You have an “A” side and “B” side with vinyl and the fact that you have to get up and flip the record makes it an inherently different listening experience than other forms of media. When you look at the instrumental portions of The Armor of Ire through this lens, it becomes clearer what the band was going for. “I Am the Hammer” sets the mood for the entire album with its triumphant tone and “Blood Ice” helps to ease us into the second act while “Shade Gate” is our curtain call. However, when you factor in the fact that “The Last King of Pictdom” is a re-recorded version of a demo song, we’re really only left with around twenty-three minutes of new, original riffs. What it all boils down to for me is the fact that there isn’t quite enough. I think all this would have worked more effectively with just one or two more tracks on the album. With all that said, it’s only a minor issue for me in the grand scheme of things and this is still an excellent album. I’ve listened to The Armor of Ire countless times and it’s very clear that Eternal Champion have struck a chord with me as well as many others.
I don’t access a band’s music by their size or impact, but it’s worth noting that Eternal Champion have joined right alongside Visigoth as part of a new generation of gateway drugs. Since the release of Eternal Champion’s debut, they’ve been propelled into a spotlight that reaches far beyond a typical US power or epic heavy metal band. They are ambassadors for the genre and for this I cannot thank them enough. I’ve used Eternal Champion as a reference point for getting people into bands like Manilla Road or USPM countless times now. The Armor of Ire has made people a lot more excited and willing to try out my favorite micro-genres. This revitalization of interest in turn has made it so much easier to share my passions with you all and that to me is awesome!
Eternal Champion live up to their name – they’ve created something that is timeless. The Armor of Ire is a powerful, but new age testament to the past that has cemented Eternal Champion’s place as torchbearers of the new generation. I’m still not over just how well packaged this album truly is, time and time again I’ve revisited it and the magic is still there. The Armor of Ire is a modern classic and I do not use that term lightly.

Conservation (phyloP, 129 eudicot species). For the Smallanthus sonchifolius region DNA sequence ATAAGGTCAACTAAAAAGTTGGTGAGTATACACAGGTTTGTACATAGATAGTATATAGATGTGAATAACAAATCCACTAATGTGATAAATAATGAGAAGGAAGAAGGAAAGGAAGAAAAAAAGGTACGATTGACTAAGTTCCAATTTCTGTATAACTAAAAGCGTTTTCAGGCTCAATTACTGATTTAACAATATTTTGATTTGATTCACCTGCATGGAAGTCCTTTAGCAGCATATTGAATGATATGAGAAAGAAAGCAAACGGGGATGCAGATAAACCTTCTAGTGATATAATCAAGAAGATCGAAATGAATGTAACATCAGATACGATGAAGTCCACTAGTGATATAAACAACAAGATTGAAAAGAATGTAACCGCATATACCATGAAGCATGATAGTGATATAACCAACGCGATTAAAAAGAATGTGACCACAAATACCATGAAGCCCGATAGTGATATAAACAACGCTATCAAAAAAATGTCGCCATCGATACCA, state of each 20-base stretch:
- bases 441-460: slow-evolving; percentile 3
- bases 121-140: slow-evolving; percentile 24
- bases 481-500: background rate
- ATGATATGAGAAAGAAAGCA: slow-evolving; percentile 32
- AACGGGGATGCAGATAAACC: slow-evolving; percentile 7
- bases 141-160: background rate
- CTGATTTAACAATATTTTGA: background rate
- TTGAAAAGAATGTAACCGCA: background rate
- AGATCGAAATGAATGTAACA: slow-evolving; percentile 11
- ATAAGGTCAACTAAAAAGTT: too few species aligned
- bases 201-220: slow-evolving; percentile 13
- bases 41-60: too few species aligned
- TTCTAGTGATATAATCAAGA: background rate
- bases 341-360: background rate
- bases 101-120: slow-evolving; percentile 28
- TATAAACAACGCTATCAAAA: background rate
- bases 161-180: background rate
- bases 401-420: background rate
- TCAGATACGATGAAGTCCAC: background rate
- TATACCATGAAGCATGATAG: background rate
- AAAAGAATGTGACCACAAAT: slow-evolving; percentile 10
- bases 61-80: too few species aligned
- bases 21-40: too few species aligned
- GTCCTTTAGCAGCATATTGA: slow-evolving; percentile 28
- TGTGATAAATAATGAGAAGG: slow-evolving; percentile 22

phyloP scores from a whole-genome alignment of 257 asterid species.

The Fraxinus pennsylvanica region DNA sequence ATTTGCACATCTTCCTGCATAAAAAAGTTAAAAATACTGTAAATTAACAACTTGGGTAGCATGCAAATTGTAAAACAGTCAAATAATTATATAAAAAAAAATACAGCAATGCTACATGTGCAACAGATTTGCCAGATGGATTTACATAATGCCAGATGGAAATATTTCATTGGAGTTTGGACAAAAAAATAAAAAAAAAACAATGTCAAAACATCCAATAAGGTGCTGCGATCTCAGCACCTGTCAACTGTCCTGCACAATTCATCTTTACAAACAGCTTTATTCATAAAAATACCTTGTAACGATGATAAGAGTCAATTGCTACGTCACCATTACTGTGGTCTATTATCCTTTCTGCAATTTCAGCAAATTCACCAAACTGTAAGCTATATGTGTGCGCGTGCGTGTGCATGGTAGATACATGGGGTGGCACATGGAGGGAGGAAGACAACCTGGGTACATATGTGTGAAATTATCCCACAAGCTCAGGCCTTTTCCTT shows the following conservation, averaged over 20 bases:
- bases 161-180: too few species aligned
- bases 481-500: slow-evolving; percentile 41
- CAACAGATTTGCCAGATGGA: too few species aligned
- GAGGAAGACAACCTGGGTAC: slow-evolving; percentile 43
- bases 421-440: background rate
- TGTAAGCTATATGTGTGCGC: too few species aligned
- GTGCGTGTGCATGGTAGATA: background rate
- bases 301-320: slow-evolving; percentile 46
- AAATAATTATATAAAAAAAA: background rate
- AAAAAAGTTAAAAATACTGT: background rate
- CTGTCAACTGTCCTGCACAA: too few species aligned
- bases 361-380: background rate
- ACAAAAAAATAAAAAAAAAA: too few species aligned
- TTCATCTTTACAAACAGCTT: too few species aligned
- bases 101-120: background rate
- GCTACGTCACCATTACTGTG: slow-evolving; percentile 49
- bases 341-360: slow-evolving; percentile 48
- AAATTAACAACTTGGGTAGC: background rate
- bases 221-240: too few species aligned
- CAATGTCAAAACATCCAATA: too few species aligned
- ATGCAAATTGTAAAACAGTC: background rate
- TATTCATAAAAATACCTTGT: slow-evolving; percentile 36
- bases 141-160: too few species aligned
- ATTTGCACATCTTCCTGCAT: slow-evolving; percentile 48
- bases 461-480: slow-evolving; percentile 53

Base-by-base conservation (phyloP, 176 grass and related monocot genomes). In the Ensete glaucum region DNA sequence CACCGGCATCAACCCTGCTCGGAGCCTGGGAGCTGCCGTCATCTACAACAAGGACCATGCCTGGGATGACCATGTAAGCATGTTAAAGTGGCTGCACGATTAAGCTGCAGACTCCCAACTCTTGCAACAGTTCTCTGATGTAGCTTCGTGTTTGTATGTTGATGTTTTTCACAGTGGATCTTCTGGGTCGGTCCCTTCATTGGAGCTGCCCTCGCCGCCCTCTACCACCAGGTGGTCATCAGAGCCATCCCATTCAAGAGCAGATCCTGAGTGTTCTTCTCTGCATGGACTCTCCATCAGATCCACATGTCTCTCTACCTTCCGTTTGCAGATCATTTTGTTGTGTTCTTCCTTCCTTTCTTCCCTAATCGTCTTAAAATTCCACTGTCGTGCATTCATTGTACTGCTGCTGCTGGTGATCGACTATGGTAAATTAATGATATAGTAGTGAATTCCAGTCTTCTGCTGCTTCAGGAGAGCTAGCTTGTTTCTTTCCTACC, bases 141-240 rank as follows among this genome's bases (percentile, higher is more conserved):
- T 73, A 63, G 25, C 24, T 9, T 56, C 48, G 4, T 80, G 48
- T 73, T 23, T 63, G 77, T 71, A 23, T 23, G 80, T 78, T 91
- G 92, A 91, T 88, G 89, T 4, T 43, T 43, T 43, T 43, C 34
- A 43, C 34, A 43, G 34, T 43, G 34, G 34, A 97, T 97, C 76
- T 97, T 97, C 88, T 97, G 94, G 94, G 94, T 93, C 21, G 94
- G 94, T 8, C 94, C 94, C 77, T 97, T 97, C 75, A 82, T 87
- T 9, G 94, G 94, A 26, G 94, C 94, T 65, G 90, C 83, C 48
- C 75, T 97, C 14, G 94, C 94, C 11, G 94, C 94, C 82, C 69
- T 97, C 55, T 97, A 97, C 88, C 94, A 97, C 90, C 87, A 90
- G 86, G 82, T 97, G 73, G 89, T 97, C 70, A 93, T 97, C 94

Album Rating: 93/100
Favorite Track: I Am the Hammer
Karavox · December 22, 2018 at 5:04 am
I sincerely think that using the term “classic” is very premature here. Especially when “the rest of the songs don’t quite live up to the massive opening” (c).
Yes, it’s the very promising debut effort. Not completely original, of course, with distinctive Manilla Road influence and aftertaste (that twangy guitar sound and equally twangy vocals). But no more.
Whether it will be “timeless” meaning “unaffected by passing of Time” or meaning “missed the right Time and untimely deceased” – only Time will tell ?
Marco · December 23, 2018 at 5:44 pm
It’s fair to say that they lift an incredible amount of influence from Manilla Road, but I would argue that the overall quality of this album combined with their popularity and charisma will make this one a certified classic in years to come. I would also say that many US power classics were heavily inspired Judas Priest and Iron Maiden for example. Early for sure, but I think this is well on its way to becoming a modern classic!
David Burrey · December 23, 2018 at 9:06 am
This album holds a special place in my heart, as it was the first power metal album to make me really appreciate what the genre had to offer me as a listener. Before Armor of Ire, I thought power metal was really cheesy and kind of try hard with its power fantasy lyrics, chains, leather and barbarian-esque aesthetic, and traditional metal sound. Now that I’ve had time to dig in to the genre thanks to your recommendations and primers, I feel much the opposite as I did before. So from the bottom of my heart I would like to thank you, Marco, for helping introduce me to a whole new style of metal that I looked down on before as being “dad rock”.
Marco · December 23, 2018 at 5:46 pm
David, thank you so much for your kind words and support. I always appreciate our conversations and I’m very glad to have introduced you to bands like this!